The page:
Income Report: How I Made $75,000 Blogging In Year 2 |

Income Report: How I Made $75,000 Blogging in Year 2

January 8, 2018

Kate Kordsmeier

Blogging, Income Reports

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  1. Sarah Newman says:

    This is so fascinating! Love seeing the behind the scenes breakdown of all this data. Congrats on your growth and cheers to exceeding all your goals for 2018!! 😀

  2. Love to see all your insights, congrats on a great 2017!

  3. Wow!! You did absolutely incredible this year! I love how detailed you were in the post about everything you did and what worked for you. What a great idea to hire a business manager! I have always struggled with pitching to brands… it just doesn’t feel quite right. Where did you find your business manager and are there others out there? (It seems like they did an awesome job for you this year!!) Looking forward to next month’s report 🙂

    • Many thanks, London. I’m glad you found value in the details… I can definitely be a bit OCD when it comes to this stuff 😉 I’ll be answering your question in my next income report, so stay tuned!

  4. Kelsey Ogletree says:

    Congrats, Kate! This is really impressive and your hard, hard work really shows. Keep up the great work. You’re inspiring to me!

  5. Thanks so much for posting this – it is incredibly helpful and motivating! I especially appreciate the insight that investment in your business helps you grow faster – I have struggled with that. Here’s my question: How did you go about finding all the people that you have hired to help you?

    • Thanks, Micaela. It’s super vulnerable to post something like this, so I’m glad you found value in it. I’ll be answering your question in my next income report, so stay tuned 🙂

  6. abra says:

    Wow! You had an awesome year. Thank you so much for sharing all of the details. Reading this was both encouraging and helpful while maybe slightly overwhelming 🙂 But what part of blogging doesn’t feel overwhelming?? I just listened to you on the Chopped Podcast as well, excellent episode!
    Would you mind sharing who designed your media kit? It is GORGEOUS! and super smart.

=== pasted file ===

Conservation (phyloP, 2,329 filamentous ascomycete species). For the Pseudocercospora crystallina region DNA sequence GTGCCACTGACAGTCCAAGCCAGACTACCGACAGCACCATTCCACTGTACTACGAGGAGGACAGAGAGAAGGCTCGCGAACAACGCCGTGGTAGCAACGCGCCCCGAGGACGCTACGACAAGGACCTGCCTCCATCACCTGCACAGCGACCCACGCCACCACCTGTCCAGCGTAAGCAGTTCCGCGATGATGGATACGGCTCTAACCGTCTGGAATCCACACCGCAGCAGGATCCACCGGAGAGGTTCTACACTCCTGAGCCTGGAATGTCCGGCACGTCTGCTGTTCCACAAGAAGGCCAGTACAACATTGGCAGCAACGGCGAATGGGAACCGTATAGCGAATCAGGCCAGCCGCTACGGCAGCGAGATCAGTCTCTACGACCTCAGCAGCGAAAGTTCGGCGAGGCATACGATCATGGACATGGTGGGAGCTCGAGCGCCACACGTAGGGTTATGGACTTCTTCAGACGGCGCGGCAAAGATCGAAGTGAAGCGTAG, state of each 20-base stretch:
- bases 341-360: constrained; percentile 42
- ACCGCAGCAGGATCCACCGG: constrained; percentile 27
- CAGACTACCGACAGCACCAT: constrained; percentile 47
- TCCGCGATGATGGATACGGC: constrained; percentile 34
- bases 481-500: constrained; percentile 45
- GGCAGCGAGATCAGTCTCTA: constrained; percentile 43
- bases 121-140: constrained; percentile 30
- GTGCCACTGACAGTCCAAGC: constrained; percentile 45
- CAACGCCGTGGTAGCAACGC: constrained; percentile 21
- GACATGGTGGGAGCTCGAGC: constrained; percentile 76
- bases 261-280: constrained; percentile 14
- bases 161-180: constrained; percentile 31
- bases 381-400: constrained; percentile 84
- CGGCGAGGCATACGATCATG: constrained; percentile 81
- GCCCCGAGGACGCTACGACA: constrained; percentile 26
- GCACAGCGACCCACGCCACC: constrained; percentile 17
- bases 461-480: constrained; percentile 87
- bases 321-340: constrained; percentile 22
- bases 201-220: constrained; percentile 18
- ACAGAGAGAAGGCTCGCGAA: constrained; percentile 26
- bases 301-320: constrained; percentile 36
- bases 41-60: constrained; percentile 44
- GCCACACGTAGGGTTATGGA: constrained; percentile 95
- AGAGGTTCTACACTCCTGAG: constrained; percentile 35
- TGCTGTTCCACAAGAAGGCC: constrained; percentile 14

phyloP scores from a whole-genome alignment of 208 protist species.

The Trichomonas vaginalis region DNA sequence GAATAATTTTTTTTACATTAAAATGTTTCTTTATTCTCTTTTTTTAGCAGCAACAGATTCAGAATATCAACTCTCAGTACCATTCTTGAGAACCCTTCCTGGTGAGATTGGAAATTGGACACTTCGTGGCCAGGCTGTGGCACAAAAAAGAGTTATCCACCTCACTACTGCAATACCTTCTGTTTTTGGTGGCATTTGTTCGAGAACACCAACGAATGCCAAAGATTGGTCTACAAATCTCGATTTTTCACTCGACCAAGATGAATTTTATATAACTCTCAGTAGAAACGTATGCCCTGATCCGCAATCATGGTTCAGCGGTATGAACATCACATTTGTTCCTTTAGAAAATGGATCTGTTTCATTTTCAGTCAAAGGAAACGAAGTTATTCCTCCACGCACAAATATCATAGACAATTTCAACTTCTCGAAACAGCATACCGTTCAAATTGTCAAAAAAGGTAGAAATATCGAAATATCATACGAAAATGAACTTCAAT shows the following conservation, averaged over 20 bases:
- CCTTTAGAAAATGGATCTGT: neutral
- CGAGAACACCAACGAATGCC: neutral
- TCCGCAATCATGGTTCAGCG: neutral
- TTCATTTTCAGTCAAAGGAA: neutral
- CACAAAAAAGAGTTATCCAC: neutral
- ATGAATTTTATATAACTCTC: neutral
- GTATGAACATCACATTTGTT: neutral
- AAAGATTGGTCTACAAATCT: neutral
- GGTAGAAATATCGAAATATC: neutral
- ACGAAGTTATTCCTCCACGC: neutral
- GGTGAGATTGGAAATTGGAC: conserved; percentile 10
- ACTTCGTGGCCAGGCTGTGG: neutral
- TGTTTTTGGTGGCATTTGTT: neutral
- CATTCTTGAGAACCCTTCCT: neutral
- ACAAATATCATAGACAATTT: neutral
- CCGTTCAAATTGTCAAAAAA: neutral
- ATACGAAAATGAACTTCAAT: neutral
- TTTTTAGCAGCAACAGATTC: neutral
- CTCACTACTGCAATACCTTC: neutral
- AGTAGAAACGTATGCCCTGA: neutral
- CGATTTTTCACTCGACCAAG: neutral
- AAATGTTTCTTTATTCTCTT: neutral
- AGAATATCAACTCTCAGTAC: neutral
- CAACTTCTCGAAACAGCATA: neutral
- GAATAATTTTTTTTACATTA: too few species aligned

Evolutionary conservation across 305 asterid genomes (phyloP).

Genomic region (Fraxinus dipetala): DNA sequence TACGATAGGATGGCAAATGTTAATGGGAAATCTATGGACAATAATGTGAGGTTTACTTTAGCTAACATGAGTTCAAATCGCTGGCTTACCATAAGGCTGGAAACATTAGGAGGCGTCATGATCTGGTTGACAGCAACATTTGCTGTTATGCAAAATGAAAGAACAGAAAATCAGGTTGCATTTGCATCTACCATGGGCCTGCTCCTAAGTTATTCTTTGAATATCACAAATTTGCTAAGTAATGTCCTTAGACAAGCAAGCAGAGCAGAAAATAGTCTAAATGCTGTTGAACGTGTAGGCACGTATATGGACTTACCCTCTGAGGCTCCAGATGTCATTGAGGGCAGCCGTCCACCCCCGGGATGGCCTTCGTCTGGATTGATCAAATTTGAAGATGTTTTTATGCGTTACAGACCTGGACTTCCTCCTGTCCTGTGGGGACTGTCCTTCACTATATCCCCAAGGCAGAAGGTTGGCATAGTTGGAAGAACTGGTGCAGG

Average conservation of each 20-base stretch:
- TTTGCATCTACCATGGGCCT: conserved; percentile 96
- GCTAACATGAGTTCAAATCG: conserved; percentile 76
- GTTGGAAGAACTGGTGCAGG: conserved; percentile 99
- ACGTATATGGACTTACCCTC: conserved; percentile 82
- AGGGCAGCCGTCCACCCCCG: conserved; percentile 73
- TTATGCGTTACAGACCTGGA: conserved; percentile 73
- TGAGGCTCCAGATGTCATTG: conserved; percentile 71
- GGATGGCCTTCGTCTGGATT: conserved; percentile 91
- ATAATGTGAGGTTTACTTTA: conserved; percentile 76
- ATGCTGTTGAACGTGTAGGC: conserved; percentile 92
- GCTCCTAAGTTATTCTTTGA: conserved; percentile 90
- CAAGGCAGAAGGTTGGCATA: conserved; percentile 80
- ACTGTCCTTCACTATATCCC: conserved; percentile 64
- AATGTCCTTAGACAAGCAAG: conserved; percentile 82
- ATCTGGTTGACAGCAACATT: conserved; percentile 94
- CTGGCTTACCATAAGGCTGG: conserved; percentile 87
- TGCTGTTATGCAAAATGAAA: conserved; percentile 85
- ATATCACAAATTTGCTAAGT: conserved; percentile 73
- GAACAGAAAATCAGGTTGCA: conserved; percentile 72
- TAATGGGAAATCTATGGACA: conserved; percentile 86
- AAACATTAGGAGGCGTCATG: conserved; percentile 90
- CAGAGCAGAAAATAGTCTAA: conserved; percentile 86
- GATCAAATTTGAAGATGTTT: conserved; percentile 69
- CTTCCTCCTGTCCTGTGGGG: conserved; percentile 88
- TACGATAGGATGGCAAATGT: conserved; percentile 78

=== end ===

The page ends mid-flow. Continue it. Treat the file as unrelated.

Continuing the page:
Thanks, Kate! I know you will absolutely crush your 2018 goals!

  7. Viola says:

    This was quite interesting to read – thank you for presenting it.

    I am not interested in starting a blog myself, nor much in the general topic of blogging as a business or as a career, but nonetheless it’s great learn a little bit about the nuts and bolts of the process, and about what professional bloggers are dealing with behind the scenes and strategizing about, as they create and manage their sites.

    I noted that your daily traffic was generally pretty consistent all year (around 2000 give or take, increasing just slightly as the year went on), but your monthly income jumped dramatically in the second half of the year (and was pretty variable month-to-month).

    [I think you said you increased the number of sponsored posts during the year – was this the reason for the large increase in income, and the variability of it?]

    I was surprised by how much (relatively) you spent on a virtual assistant. What kind of things do you have the virtual assistant do? How much do you pay that person per hour? Is it the same person who works for you all the time, or do you use some kind of agency and use whomever they have available when you need something done?

    I don’t know how much virtual assistants make — my impression was that they are generally people who don’t live in the US and generally are therefore paid pretty low hourly rates, such as maybe $5 an hour or something?? – but even if you paid a virtual assistant your $38/hour wage (the one that you earned from your 925 hours of work last year), that would equate to the assistant working almost 7 hours a week for 50 weeks, and that is a lot of time across the span of a year to employ someone else when your own weekly working time averaged out to only 18.5 hours a week for 50 weeks.
    I realize that an administrative assistant can be much better at doing certain things, and also might have a higher tolerance for doing exacting or repetitive work, but if you took back some or most of the work that your virtual assistant did for you last year, you could apply that expense to your income, making it more like $50,000 a year pure profit, and if the assistant was paid $38 an hour (which, actually, I would highly doubt, since that is a very high hourly rate! But I’m just assuming that figure in my calculations for the sake of argument here!), absorbing the assistant’s 6.6 hours a week would increase your working hours from 18.5 to about 25 hours a week (over 50 weeks) which is still just “part-time” on your behalf.